Pitcairn PCA-2

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Pitcairn Autogiro NASA GPN-2000-001990.jpg
Role Utility autogyro
National origin United States
Manufacturer Pitcairn-Cierva Autogiro Company
Designer Harold F. Pitcairn
First flight 1931
Number built 20–30
Variants Pitcairn OP-1

The Pitcairn PCA-2 was an autogyro developed in the United States in the early 1930s.[1] It was Harold F. Pitcairn's first autogyro design to sell in quantity. It had a conventional design for its day – an airplane-like fuselage with two open cockpits in tandem, and an engine mounted tractor-fashion in the nose.[2] The lift by the four-blade main rotor was augmented by stubby, low-set monoplane wings that also carried the control surfaces.[2] The wingtips featured considerable dihedral that acted as winglets for added stability.[2]

Operational history[edit]

The PCA-2 was the first rotary-wing aircraft to achieve type certification in the United States[3] and was used in a number of high-profile activities including a landing on the White House lawn[4][5] and the first flight across the United States in a rotorcraft. This latter feat was attempted by Amelia Earhart, flying for the Beech-Nut food company, but was actually accomplished by John M. Miller who completed his flight nine days before Earhart on 28 May 1931, in his PCA-2 named Missing Link.[6] Learning of Miller's achievement upon her arrival in California, Earhart set out to turn her flight into a round-trip record by flying east again, but abandoned the attempt after three crashes.[6] Earhart set an altitude record in a PCA-2 on 8 April 1931 with a height of 18,415 ft (5,615 m).[2][3][4] This record was broken in another PCA-2 by Lewis Yancey who flew to 21,500 ft (6,600 m) on 25 September 1932.[3][7]

PCA-2 operated by the Detroit News, displayed at the Henry Ford Museum in Dearborn, MI.

In 1931, The Detroit News made history when it bought a PCA-2 for use as a news aircraft due to its ability to fly well at low altitude, land and take off from restricted spaces, and semi-hover for better camera shots. In May 1933, Scripps donated the autogyro to the Henry Ford Museum in Dearborn, Michigan.[8]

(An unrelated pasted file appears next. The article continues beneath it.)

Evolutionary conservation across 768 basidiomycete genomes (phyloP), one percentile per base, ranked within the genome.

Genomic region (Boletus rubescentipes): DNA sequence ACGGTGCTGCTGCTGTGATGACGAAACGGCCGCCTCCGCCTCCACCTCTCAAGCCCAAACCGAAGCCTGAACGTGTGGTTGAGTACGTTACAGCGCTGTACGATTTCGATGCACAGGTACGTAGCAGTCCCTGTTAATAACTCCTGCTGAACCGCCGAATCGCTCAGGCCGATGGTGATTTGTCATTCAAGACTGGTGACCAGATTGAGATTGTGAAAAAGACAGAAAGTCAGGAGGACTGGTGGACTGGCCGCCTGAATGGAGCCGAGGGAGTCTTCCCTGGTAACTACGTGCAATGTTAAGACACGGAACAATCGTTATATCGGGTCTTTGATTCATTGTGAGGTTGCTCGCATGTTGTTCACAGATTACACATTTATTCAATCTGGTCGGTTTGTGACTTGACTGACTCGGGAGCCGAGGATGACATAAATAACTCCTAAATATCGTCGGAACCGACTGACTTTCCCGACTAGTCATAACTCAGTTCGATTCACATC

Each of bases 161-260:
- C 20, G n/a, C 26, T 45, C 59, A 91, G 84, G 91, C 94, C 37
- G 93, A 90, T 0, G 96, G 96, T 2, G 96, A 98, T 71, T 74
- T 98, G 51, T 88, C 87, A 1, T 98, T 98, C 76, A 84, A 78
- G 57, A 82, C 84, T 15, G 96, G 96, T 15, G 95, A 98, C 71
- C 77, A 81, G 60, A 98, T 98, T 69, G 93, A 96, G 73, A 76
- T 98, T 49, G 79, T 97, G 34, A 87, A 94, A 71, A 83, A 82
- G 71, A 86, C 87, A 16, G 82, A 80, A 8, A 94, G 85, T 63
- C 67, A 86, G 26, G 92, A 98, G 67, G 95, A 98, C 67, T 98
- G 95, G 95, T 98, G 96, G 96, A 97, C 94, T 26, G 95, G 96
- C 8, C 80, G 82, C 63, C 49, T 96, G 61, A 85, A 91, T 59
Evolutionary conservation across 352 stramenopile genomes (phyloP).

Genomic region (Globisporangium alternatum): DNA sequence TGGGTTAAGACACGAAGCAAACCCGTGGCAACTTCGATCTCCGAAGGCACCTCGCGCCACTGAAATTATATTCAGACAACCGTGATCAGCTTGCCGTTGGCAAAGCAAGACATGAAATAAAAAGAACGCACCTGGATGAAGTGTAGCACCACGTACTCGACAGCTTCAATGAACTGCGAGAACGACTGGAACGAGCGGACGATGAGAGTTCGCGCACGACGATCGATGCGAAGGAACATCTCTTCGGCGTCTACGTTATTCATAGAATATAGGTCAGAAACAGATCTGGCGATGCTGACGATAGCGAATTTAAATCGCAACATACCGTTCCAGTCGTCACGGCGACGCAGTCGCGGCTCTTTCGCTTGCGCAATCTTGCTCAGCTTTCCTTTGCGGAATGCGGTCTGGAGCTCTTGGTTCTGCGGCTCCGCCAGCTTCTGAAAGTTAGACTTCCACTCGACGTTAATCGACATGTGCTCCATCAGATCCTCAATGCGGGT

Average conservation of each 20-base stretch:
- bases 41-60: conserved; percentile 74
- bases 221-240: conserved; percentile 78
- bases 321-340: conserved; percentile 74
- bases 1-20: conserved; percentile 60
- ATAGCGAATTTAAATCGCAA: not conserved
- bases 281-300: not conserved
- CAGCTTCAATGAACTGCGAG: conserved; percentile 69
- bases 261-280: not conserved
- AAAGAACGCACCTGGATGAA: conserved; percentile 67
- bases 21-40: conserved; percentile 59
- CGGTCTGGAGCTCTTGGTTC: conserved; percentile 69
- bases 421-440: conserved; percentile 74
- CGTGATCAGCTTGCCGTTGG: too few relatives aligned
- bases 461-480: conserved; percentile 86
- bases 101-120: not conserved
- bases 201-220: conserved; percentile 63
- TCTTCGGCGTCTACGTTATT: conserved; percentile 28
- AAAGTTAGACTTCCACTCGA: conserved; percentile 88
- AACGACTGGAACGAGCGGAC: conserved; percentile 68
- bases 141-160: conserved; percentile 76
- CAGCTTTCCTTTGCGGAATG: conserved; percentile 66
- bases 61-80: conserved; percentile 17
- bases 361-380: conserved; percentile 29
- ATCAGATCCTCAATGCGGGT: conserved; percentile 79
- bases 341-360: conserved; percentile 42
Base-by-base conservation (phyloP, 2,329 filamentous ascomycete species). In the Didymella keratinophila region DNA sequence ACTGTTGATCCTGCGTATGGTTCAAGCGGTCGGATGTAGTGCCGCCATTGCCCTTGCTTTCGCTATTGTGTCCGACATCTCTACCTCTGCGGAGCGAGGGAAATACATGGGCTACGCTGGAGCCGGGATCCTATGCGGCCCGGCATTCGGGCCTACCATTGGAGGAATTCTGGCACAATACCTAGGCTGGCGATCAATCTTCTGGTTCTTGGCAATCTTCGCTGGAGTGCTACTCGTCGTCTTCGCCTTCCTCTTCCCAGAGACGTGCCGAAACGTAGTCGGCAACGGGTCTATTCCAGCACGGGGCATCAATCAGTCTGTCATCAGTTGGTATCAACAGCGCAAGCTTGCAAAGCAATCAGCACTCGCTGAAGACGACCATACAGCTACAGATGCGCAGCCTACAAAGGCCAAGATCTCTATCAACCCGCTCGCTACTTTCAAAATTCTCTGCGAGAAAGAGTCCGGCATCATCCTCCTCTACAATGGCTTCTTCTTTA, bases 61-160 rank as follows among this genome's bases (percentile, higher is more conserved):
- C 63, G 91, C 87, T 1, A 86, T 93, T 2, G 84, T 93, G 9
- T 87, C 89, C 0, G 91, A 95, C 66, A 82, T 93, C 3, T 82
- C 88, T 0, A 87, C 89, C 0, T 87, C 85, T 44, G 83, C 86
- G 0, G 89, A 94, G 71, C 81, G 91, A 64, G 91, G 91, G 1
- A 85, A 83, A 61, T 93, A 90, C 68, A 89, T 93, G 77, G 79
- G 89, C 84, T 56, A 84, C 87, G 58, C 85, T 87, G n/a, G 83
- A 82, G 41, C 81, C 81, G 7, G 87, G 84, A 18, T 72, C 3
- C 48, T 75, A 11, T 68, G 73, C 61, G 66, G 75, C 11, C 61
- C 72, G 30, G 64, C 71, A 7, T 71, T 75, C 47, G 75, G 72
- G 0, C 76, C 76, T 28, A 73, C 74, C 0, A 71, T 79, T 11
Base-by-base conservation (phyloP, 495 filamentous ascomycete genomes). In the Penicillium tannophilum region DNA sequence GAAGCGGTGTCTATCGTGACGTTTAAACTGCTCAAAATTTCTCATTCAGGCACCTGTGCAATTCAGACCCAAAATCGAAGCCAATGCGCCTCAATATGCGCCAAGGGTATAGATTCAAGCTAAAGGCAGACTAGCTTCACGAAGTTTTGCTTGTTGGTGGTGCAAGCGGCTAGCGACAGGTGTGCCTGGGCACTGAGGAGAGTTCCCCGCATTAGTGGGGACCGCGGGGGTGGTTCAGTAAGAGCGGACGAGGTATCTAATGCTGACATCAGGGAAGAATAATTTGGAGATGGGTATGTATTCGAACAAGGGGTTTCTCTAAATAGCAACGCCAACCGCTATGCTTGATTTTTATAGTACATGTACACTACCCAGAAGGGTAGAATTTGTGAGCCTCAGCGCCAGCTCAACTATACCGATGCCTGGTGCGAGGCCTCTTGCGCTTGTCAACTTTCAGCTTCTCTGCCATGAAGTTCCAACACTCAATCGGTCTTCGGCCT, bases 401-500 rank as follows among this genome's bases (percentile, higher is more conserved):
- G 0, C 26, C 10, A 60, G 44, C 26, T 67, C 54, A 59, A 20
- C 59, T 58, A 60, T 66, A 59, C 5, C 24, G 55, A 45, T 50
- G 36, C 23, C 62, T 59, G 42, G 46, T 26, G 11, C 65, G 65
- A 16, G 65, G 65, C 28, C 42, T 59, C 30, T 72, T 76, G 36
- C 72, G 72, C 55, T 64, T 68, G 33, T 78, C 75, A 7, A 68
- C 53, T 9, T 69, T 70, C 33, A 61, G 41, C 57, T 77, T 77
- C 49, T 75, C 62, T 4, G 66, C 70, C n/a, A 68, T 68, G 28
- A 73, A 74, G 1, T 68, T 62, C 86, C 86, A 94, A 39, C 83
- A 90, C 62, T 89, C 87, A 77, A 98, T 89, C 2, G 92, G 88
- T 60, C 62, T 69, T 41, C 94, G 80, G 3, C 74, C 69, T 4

Pitcairn PCA-2 Miss Champion on display
Pitcairn autogyro NC-12681 at St. Hubert, Quebec. Aug. 19, 1932

The Champion spark plug company operated a PCA-2 as a promotional machine in 1931 and 1932 as Miss Champion.[4] It was flown over 6,500 miles in the 1931 Ford National Reliability Air Tour. This machine was restored to flying condition in 1982 by Steve Pitcairn, Harold's son.[4] In 2005, he donated it to the EAA AirVenture Museum.[4] Other PCA-2s are preserved at The Henry Ford[4][9] and the Canada Aviation Museum.[10]


Operators (OP-1)[edit]

 United States

Specifications (PCA-2)[edit]

Data from [11][12][13]

General characteristics

  • Crew: One pilot
  • Capacity: 2 passengers
  • Length: 23 ft 1 in (7.04 m)
  • Wingspan: 30 ft 0 in (9.14 m)
  • Airfoil: NACA M-3 mod
  • Empty weight: 2,233 lb (1,013 kg)
  • Gross weight: 3,000 lb (1,361 kg)
  • Powerplant: 1 × Wright R-975 (J6-9) 9-cylinder air-cooled radial piston engine, 330 hp (250 kW)
  • Main rotor diameter: 45 ft 0 in (13.72 m)
  • Main rotor area: 1,580 sq ft (147 m2) 4-bladed wire braced rotor
  • Propellers: 2-bladed fixed pitch wooden propeller


  • Maximum speed: 118 mph; 103 kn (190 km/h)
  • Range: 290 mi (252 nmi; 467 km)
  • Service ceiling: 15,010 ft (4,575 m)
  • Maximum glide ratio: 4.8

See also[edit]

Related development

Aircraft of comparable role, configuration and era



  1. ^ Taylor 1989, p.735
  2. ^ a b c d e f g The Illustrated Encyclopedia of Aircraft, p.2739
  3. ^ a b c d e f "Pitcairn, A G A, Pitcairn-Cierva, Pitcairn-Larsen"
  4. ^ a b c d e f "Pitcairn PCA-2 Autogiro 'Miss Champion' – NC11609"
  5. ^ Charnov 2003b, p.3
  6. ^ a b Charnov 2003a
  7. ^ Charnov 2003b, p.6
  8. ^ Ford Richardson Bryan, Sarah Evans. Henry's attic: some fascinating gifts to Henry Ford and his museum.
  9. ^ "The Planes: 1931 Pitcairn Autogiro"
  10. ^ "Pitcairn-Cierva PCA-2"
  11. ^ Eckland, K.O. "Pitcairn, A G A, Pitcairn-Cierva, Pitcairn-Larsen". Aerofiles. Retrieved 2 September 2017.
  12. ^ Duda, Holger; Insa Pruter (2012). "FLIGHT PERFORMANCE OF LIGHTWEIGHT GYROPLANES" (PDF). German Aerospace Center. p. 5. Retrieved 3 December 2012.[permanent dead link]
  13. ^ Lednicer, David. "The Incomplete Guide to Airfoil Usage". Retrieved 2 September 2017.


External links[edit]